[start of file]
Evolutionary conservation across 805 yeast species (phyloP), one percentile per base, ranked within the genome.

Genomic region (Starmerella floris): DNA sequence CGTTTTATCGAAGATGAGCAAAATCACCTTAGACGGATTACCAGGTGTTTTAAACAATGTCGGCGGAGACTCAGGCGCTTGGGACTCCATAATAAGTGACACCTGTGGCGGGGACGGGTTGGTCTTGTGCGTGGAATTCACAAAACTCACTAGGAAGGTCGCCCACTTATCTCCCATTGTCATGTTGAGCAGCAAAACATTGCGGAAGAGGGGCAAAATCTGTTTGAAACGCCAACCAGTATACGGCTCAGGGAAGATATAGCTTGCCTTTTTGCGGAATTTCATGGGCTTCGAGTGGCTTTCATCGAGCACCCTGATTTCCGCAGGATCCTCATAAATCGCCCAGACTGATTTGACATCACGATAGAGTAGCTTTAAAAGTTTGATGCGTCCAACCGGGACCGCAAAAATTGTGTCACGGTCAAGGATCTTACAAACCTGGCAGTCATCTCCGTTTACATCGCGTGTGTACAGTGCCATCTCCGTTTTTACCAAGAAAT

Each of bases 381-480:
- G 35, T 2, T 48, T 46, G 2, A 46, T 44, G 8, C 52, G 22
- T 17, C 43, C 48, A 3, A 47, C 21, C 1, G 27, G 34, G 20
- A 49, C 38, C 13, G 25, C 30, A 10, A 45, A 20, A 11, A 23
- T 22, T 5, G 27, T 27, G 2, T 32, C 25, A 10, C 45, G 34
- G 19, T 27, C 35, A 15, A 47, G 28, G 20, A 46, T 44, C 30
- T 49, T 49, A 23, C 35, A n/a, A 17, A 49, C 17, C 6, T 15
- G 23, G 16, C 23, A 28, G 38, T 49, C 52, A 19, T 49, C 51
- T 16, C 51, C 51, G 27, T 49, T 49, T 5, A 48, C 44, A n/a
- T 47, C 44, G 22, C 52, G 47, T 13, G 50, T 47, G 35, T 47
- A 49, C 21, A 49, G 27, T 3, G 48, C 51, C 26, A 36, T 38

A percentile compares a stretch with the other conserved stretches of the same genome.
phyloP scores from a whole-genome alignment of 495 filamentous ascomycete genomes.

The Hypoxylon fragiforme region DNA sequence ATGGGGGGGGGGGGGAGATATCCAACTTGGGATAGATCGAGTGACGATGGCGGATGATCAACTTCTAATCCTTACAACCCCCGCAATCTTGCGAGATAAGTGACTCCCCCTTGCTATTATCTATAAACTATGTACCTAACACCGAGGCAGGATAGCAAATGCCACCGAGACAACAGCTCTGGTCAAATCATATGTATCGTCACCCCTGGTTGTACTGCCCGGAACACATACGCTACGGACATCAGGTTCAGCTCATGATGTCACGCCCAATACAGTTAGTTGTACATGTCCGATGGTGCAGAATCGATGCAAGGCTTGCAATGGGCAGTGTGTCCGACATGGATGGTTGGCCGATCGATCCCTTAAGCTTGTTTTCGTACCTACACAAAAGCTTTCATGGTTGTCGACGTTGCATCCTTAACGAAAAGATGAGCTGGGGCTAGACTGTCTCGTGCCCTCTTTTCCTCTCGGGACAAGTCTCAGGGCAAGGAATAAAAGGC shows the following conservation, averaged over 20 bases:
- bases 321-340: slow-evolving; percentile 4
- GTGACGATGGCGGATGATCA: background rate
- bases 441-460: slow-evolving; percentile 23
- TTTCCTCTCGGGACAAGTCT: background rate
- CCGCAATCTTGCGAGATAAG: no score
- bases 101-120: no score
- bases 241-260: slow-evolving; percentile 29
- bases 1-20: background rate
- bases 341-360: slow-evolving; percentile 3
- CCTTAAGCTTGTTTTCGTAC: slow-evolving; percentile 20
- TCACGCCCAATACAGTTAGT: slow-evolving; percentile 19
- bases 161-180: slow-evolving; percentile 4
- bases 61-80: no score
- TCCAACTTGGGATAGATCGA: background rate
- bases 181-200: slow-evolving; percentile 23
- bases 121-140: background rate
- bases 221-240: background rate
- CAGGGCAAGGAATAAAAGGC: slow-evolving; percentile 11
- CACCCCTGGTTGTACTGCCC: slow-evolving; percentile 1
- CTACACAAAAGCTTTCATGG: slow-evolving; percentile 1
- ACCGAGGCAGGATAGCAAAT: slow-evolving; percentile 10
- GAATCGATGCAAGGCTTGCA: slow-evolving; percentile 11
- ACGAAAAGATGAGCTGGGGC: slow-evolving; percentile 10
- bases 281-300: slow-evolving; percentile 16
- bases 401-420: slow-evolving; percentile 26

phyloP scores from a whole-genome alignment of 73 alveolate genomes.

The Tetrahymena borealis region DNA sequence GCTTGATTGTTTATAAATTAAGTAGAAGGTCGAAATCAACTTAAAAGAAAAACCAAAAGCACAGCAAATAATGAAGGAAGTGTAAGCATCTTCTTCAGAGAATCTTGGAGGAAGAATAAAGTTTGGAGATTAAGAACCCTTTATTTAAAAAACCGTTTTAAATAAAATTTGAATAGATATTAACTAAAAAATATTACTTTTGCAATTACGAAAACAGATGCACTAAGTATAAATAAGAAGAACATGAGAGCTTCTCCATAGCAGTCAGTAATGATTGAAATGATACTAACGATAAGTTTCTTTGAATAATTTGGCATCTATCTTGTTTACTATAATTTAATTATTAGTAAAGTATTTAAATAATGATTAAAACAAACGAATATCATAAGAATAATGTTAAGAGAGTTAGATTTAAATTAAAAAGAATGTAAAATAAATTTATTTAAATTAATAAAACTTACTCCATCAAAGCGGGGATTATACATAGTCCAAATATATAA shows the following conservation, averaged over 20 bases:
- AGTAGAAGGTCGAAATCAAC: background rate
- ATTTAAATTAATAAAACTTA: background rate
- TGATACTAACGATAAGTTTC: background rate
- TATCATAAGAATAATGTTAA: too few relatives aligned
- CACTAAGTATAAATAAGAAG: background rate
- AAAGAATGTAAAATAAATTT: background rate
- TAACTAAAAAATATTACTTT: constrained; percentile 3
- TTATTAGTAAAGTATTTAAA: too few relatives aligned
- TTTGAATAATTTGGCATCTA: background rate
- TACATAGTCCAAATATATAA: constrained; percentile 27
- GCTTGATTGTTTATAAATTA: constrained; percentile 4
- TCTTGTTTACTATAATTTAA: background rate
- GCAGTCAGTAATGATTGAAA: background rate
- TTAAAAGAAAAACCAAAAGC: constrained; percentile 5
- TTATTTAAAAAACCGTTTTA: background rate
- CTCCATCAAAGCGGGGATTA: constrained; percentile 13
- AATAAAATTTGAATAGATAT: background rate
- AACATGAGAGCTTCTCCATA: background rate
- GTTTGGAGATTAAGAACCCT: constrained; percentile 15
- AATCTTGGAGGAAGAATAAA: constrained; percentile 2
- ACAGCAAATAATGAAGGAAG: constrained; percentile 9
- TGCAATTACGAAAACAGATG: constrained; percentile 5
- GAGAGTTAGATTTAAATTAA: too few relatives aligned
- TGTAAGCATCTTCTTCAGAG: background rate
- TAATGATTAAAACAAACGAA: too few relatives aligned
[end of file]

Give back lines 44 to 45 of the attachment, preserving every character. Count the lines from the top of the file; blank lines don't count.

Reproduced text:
- AGTAGAAGGTCGAAATCAAC: background rate
- ATTTAAATTAATAAAACTTA: background rate